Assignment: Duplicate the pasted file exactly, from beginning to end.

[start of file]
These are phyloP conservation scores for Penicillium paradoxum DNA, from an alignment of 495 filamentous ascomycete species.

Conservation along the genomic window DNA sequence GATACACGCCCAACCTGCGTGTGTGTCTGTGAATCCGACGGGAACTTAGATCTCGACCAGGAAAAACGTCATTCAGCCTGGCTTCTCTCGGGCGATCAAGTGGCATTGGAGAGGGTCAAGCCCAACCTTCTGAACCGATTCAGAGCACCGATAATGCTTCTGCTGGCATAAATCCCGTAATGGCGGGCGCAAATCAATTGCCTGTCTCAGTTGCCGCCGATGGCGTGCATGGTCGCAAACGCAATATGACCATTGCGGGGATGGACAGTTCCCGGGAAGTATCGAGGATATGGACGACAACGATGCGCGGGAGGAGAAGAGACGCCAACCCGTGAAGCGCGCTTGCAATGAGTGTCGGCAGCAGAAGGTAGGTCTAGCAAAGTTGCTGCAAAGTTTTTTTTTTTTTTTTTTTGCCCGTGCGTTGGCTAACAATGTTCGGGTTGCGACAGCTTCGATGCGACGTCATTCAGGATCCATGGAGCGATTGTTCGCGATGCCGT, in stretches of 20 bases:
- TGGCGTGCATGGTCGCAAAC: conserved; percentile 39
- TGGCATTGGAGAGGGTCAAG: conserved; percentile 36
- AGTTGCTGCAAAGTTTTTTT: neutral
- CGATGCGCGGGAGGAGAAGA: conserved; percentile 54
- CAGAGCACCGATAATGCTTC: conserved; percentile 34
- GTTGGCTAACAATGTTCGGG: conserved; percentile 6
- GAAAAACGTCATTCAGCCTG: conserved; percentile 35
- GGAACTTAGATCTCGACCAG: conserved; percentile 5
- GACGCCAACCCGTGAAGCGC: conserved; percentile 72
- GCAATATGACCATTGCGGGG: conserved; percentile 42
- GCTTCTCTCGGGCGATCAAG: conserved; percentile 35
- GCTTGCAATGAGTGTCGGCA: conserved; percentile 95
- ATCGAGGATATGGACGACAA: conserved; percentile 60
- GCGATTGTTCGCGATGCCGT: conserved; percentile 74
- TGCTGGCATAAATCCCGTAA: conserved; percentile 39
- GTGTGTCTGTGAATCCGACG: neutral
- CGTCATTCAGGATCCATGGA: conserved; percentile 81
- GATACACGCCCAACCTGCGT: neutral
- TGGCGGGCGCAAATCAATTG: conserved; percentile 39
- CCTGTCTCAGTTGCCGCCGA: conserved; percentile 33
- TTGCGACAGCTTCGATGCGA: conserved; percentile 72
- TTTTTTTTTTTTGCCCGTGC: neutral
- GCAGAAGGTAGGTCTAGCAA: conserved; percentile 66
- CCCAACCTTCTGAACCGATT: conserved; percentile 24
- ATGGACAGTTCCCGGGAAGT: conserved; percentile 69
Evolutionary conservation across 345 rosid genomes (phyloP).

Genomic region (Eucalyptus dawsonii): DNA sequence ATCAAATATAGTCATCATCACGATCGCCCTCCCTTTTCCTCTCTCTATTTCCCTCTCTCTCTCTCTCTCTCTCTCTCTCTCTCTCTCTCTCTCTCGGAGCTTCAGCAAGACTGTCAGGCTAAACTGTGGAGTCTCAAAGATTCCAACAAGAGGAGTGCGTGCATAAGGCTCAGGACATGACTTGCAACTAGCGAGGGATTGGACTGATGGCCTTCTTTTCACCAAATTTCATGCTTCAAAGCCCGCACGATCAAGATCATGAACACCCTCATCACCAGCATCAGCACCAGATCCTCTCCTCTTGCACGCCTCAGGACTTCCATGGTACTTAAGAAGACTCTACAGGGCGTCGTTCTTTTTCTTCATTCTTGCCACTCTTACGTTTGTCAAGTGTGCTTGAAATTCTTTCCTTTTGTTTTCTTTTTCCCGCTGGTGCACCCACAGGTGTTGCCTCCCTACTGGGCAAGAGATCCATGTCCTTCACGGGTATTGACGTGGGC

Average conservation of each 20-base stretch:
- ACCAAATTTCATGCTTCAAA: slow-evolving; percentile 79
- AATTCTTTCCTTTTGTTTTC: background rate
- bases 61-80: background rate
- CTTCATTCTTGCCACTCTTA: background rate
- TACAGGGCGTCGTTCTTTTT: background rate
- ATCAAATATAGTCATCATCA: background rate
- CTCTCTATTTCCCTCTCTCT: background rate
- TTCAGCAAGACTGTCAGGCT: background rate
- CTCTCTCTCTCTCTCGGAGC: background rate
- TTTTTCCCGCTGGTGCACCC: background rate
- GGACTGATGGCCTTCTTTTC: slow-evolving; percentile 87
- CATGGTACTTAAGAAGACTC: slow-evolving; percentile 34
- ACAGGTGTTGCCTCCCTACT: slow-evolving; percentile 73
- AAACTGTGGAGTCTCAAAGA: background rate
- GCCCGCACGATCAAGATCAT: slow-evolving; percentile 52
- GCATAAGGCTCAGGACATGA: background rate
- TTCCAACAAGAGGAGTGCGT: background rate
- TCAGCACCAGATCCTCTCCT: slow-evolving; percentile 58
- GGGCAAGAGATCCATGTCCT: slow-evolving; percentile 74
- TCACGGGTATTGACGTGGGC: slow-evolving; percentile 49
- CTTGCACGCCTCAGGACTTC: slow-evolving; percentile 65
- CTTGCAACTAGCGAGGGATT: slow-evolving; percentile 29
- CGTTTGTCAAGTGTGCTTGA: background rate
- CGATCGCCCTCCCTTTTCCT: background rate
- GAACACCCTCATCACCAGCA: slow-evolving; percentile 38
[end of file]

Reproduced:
These are phyloP conservation scores for Penicillium paradoxum DNA, from an alignment of 495 filamentous ascomycete species.

Conservation along the genomic window DNA sequence GATACACGCCCAACCTGCGTGTGTGTCTGTGAATCCGACGGGAACTTAGATCTCGACCAGGAAAAACGTCATTCAGCCTGGCTTCTCTCGGGCGATCAAGTGGCATTGGAGAGGGTCAAGCCCAACCTTCTGAACCGATTCAGAGCACCGATAATGCTTCTGCTGGCATAAATCCCGTAATGGCGGGCGCAAATCAATTGCCTGTCTCAGTTGCCGCCGATGGCGTGCATGGTCGCAAACGCAATATGACCATTGCGGGGATGGACAGTTCCCGGGAAGTATCGAGGATATGGACGACAACGATGCGCGGGAGGAGAAGAGACGCCAACCCGTGAAGCGCGCTTGCAATGAGTGTCGGCAGCAGAAGGTAGGTCTAGCAAAGTTGCTGCAAAGTTTTTTTTTTTTTTTTTTTGCCCGTGCGTTGGCTAACAATGTTCGGGTTGCGACAGCTTCGATGCGACGTCATTCAGGATCCATGGAGCGATTGTTCGCGATGCCGT, in stretches of 20 bases:
- TGGCGTGCATGGTCGCAAAC: conserved; percentile 39
- TGGCATTGGAGAGGGTCAAG: conserved; percentile 36
- AGTTGCTGCAAAGTTTTTTT: neutral
- CGATGCGCGGGAGGAGAAGA: conserved; percentile 54
- CAGAGCACCGATAATGCTTC: conserved; percentile 34
- GTTGGCTAACAATGTTCGGG: conserved; percentile 6
- GAAAAACGTCATTCAGCCTG: conserved; percentile 35
- GGAACTTAGATCTCGACCAG: conserved; percentile 5
- GACGCCAACCCGTGAAGCGC: conserved; percentile 72
- GCAATATGACCATTGCGGGG: conserved; percentile 42
- GCTTCTCTCGGGCGATCAAG: conserved; percentile 35
- GCTTGCAATGAGTGTCGGCA: conserved; percentile 95
- ATCGAGGATATGGACGACAA: conserved; percentile 60
- GCGATTGTTCGCGATGCCGT: conserved; percentile 74
- TGCTGGCATAAATCCCGTAA: conserved; percentile 39
- GTGTGTCTGTGAATCCGACG: neutral
- CGTCATTCAGGATCCATGGA: conserved; percentile 81
- GATACACGCCCAACCTGCGT: neutral
- TGGCGGGCGCAAATCAATTG: conserved; percentile 39
- CCTGTCTCAGTTGCCGCCGA: conserved; percentile 33
- TTGCGACAGCTTCGATGCGA: conserved; percentile 72
- TTTTTTTTTTTTGCCCGTGC: neutral
- GCAGAAGGTAGGTCTAGCAA: conserved; percentile 66
- CCCAACCTTCTGAACCGATT: conserved; percentile 24
- ATGGACAGTTCCCGGGAAGT: conserved; percentile 69
Evolutionary conservation across 345 rosid genomes (phyloP).

Genomic region (Eucalyptus dawsonii): DNA sequence ATCAAATATAGTCATCATCACGATCGCCCTCCCTTTTCCTCTCTCTATTTCCCTCTCTCTCTCTCTCTCTCTCTCTCTCTCTCTCTCTCTCTCTCGGAGCTTCAGCAAGACTGTCAGGCTAAACTGTGGAGTCTCAAAGATTCCAACAAGAGGAGTGCGTGCATAAGGCTCAGGACATGACTTGCAACTAGCGAGGGATTGGACTGATGGCCTTCTTTTCACCAAATTTCATGCTTCAAAGCCCGCACGATCAAGATCATGAACACCCTCATCACCAGCATCAGCACCAGATCCTCTCCTCTTGCACGCCTCAGGACTTCCATGGTACTTAAGAAGACTCTACAGGGCGTCGTTCTTTTTCTTCATTCTTGCCACTCTTACGTTTGTCAAGTGTGCTTGAAATTCTTTCCTTTTGTTTTCTTTTTCCCGCTGGTGCACCCACAGGTGTTGCCTCCCTACTGGGCAAGAGATCCATGTCCTTCACGGGTATTGACGTGGGC

Average conservation of each 20-base stretch:
- ACCAAATTTCATGCTTCAAA: slow-evolving; percentile 79
- AATTCTTTCCTTTTGTTTTC: background rate
- bases 61-80: background rate
- CTTCATTCTTGCCACTCTTA: background rate
- TACAGGGCGTCGTTCTTTTT: background rate
- ATCAAATATAGTCATCATCA: background rate
- CTCTCTATTTCCCTCTCTCT: background rate
- TTCAGCAAGACTGTCAGGCT: background rate
- CTCTCTCTCTCTCTCGGAGC: background rate
- TTTTTCCCGCTGGTGCACCC: background rate
- GGACTGATGGCCTTCTTTTC: slow-evolving; percentile 87
- CATGGTACTTAAGAAGACTC: slow-evolving; percentile 34
- ACAGGTGTTGCCTCCCTACT: slow-evolving; percentile 73
- AAACTGTGGAGTCTCAAAGA: background rate
- GCCCGCACGATCAAGATCAT: slow-evolving; percentile 52
- GCATAAGGCTCAGGACATGA: background rate
- TTCCAACAAGAGGAGTGCGT: background rate
- TCAGCACCAGATCCTCTCCT: slow-evolving; percentile 58
- GGGCAAGAGATCCATGTCCT: slow-evolving; percentile 74
- TCACGGGTATTGACGTGGGC: slow-evolving; percentile 49
- CTTGCACGCCTCAGGACTTC: slow-evolving; percentile 65
- CTTGCAACTAGCGAGGGATT: slow-evolving; percentile 29
- CGTTTGTCAAGTGTGCTTGA: background rate
- CGATCGCCCTCCCTTTTCCT: background rate
- GAACACCCTCATCACCAGCA: slow-evolving; percentile 38